Case report shows systematic failure at Michigan State led to further Larry Nassar terror

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Dr. Larry Nassar, 54, has already been sentenced to 60 years in prison on child pornography charges and faces further sentencing for sexual assault. (AP)
Dr. Larry Nassar, 54, has already been sentenced to 60 years in prison on child pornography charges and faces further sentencing for sexual assault. (AP)

The need for a single, powerful law enforcement agency to fully investigate all aspects of Larry Nassar’s reign of terror is reaffirmed with each new detail in this sick, sordid scandal.

The Department of Justice. The FBI. A state attorney general’s office that’s truly committed, the way Pennsylvania was in not just convicting former Penn State football coach Jerry Sandusky on 45 counts of molestation, but jailing his administrative enablers also.

So far everything has been patchwork, slow and inefficient. Nassar, 54, is serving 60 years after being sentenced this month on federal child pornography charges. He still faces additional state prison time after pleading guilty to sexual assault. And in all likelihood, he will never see the outside of a prison again for a sexual abuse scandal that on scale is exponentially greater than Sandusky.

The fog of confusion, however, will only increase until there are true investigations into Michigan State, where he worked, the United States Olympic Committee and USA Gymnastics, where he volunteered and, Twistars Gymnastics Club, the Lansing-area operation with which he associated.

Wednesday brought word that in 2016, USA Gymnastics paid gold medal winner McKayla Maroney a reported $1.25 million to not publicly mention that she was abused by Nassar. It is a vomit-inducing revelation about the USAG, an organization that grew rich off the talents of young female athletes. Anyone with even cursory knowledge of it should resign immediately.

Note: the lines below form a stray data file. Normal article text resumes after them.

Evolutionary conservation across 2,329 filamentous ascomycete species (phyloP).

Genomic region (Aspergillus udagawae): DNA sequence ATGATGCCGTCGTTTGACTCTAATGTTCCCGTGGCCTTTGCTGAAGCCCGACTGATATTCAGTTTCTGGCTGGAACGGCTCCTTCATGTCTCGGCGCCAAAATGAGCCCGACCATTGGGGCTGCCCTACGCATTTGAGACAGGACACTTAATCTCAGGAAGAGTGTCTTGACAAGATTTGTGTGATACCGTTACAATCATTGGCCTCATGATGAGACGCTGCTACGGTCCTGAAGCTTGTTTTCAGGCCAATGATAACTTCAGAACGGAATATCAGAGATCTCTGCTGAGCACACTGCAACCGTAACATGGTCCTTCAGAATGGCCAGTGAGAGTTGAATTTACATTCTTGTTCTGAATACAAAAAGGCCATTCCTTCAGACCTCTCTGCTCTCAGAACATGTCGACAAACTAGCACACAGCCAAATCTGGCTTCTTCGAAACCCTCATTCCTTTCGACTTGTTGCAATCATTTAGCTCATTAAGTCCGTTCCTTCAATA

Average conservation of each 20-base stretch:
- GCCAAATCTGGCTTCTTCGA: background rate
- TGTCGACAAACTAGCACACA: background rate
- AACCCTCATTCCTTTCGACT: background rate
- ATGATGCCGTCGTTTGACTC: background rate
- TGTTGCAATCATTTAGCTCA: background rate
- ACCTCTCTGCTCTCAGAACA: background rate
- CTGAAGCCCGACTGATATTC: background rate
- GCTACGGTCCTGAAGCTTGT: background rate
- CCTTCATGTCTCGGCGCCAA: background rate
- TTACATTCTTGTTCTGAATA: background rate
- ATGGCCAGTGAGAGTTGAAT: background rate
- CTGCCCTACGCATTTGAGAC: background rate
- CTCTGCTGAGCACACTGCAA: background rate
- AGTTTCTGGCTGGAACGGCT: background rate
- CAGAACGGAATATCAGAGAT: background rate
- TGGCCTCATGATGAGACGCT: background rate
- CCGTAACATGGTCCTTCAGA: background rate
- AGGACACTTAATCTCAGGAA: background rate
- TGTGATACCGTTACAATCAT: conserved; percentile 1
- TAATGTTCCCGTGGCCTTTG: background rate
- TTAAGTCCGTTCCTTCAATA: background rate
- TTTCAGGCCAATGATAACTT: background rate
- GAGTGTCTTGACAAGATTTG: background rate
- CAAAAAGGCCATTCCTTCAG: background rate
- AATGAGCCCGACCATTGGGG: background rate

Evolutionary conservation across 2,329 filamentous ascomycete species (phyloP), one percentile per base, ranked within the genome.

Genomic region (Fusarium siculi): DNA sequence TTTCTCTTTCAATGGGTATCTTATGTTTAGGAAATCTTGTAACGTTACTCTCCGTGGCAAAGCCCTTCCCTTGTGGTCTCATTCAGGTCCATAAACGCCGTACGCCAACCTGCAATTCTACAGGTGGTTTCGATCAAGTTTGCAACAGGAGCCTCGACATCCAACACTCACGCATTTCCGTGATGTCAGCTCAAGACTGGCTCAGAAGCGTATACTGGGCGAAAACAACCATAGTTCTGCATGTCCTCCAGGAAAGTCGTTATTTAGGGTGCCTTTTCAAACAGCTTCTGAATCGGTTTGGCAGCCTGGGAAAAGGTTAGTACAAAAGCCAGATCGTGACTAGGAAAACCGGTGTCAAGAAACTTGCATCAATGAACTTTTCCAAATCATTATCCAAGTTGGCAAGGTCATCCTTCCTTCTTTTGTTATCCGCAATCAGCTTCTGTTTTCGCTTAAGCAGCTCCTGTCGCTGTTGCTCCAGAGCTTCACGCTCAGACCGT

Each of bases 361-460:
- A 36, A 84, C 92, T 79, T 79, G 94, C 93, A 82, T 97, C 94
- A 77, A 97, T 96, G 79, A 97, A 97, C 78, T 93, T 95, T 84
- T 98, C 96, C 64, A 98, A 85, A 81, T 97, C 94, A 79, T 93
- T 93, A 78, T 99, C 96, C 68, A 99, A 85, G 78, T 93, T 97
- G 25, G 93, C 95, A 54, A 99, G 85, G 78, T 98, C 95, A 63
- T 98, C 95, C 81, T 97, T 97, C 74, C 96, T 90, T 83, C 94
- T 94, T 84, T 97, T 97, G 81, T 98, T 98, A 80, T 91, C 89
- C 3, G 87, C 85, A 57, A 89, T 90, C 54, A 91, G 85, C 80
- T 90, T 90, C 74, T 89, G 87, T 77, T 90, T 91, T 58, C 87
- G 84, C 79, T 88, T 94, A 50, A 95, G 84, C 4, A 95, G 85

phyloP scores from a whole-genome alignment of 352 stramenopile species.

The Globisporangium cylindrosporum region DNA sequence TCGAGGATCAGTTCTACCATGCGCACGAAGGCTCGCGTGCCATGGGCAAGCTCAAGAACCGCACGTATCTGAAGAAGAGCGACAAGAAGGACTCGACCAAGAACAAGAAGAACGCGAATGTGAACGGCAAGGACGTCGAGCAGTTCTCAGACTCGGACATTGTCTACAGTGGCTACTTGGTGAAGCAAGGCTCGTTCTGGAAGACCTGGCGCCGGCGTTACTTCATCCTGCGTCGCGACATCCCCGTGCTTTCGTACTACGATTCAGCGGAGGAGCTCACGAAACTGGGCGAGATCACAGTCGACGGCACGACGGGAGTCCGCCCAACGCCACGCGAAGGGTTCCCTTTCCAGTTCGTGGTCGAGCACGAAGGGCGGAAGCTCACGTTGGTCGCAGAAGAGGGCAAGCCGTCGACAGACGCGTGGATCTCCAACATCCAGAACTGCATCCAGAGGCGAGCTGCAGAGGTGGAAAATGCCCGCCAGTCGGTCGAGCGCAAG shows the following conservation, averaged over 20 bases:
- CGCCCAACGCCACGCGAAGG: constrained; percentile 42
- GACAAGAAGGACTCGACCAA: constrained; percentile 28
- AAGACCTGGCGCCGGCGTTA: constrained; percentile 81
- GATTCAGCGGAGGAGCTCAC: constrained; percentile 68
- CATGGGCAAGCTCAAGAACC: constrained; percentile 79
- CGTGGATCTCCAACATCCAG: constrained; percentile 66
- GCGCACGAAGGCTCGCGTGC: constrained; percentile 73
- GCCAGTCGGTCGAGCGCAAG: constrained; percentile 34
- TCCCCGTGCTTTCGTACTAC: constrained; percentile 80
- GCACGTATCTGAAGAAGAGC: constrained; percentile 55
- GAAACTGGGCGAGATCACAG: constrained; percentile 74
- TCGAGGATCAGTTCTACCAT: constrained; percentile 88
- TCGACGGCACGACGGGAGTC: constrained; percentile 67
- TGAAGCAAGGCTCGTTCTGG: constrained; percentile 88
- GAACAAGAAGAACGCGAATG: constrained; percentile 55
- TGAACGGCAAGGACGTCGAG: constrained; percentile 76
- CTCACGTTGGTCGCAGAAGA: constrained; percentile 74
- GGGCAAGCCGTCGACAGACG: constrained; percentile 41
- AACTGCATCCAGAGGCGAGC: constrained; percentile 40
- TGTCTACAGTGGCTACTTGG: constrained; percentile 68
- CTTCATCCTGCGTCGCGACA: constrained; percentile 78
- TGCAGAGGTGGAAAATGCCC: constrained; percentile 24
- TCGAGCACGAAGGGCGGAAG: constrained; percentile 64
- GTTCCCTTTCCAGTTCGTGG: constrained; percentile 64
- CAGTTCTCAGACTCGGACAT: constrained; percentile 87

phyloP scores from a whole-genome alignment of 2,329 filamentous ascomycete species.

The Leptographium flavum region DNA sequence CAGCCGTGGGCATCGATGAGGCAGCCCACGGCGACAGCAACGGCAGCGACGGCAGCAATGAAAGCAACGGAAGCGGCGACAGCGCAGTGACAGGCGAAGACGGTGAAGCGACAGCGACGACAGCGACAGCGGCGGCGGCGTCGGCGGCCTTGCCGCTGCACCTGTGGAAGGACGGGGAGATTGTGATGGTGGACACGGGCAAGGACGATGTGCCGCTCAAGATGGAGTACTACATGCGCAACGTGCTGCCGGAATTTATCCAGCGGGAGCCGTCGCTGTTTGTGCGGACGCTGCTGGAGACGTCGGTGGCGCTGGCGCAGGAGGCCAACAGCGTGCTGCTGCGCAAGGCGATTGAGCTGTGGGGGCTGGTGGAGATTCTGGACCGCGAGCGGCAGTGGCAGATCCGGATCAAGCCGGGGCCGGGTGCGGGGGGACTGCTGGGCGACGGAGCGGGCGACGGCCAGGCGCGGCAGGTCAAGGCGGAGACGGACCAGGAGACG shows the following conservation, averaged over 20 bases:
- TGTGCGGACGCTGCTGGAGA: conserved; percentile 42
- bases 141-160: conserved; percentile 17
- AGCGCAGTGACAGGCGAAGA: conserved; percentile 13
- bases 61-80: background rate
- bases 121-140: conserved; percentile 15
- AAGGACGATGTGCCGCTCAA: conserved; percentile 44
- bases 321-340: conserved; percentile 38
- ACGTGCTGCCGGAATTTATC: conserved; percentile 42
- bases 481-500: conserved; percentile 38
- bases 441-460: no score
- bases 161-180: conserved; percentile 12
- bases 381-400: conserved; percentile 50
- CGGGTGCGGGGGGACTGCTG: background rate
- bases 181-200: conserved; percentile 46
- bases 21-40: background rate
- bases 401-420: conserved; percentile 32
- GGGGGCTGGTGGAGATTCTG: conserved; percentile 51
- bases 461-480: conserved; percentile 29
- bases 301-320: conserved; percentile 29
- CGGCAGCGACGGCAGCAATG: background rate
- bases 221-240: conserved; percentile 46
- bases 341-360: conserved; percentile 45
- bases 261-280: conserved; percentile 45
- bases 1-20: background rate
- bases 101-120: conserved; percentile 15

The news came not via law enforcement, though, but a civil suit filed in Los Angeles. Maroney previously chose to break the non-disclosure and detail Nassar’s attacks on social media and in a court-filed victim impact statement. The suit argues such agreements are illegal in California, where Maroney lived. Her attorney explained she made the deal only because she was, at the time, suicidal due to the trauma.

“She couldn’t function,” attorney John Manly told ESPN. “She couldn’t work. [The USGA was] willing to sacrifice the health and well-being of one of the most famous gymnasts in the world because they didn’t want the world to know they were protecting a pedophile doctor.”

The civil suit continues a trend in this vast and terrible story. The truth has come not from official investigative channels, none of which stopped Nassar. Every report, review and administrator failed the victims, either via incompetence, disorganization or, perhaps, worse.

The first alleged complaint about Nassar came in 1997, when a 16-year-old gymnast says she told MSU’s head gymnastics coach. Yet Nassar wasn’t busted until 2016, thanks to the investigative journalism of the Indianapolis Star which wrote about USA Gymnastics’ failure to report complaints of sexual assault. That story led two gymnasts to contact the paper about Nassar. After publication of that subsequent story, the floodgates opened, with some 125 women contacting a police tip line.

Then he was finally fired. Soon, child porn was uncovered on Nassar’s computer and he gave up the fight.

Prior to that, everything was an exercise in institutional failure. Multiple alleged reports to MSU coaches and trainers went nowhere. One police investigation turned up nothing. Strange conduct by Nassar, from seeing patients at his home to joking that his Facebook page was taken down because he had too many young girls as friends, were suspicions that escaped true action.

This week, a 19-page report was made public detailing interviews conducted by MSU police, with an FBI agent in tow, of Michigan State officials. It shows a brutal lacking of leadership, common sense and communication.

McKayla Maroney says she was molested for years by a former USA Gymnastics team doctor Larry Nassar, abuse she said started in her early teens and continued for the rest of her competitive career. (AP)
McKayla Maroney says she was molested for years by a former USA Gymnastics team doctor Larry Nassar, abuse she said started in her early teens and continued for the rest of her competitive career. (AP)

In 2014, a woman complained that Nassar molested her during treatment for an injury. Nassar claimed she “misinterpreted” a reasonable medical procedure, even though his fellow doctors knew such a procedure was exceedingly rare. Ever the manipulator, Nassar spun it all around and claimed to be the victim.

“I am very sorry for [redacted’s] interpretation of my actions during her appointment with me,” Nassar wrote in an email. “I am nauseated when I read her account of what occurred. Her interpretation of my mannerisms and actions makes me feel horrible … This has had a profound effect on me. I am truly sorry … I am emotionally drained and exhausted. Its impact will forever affect me.”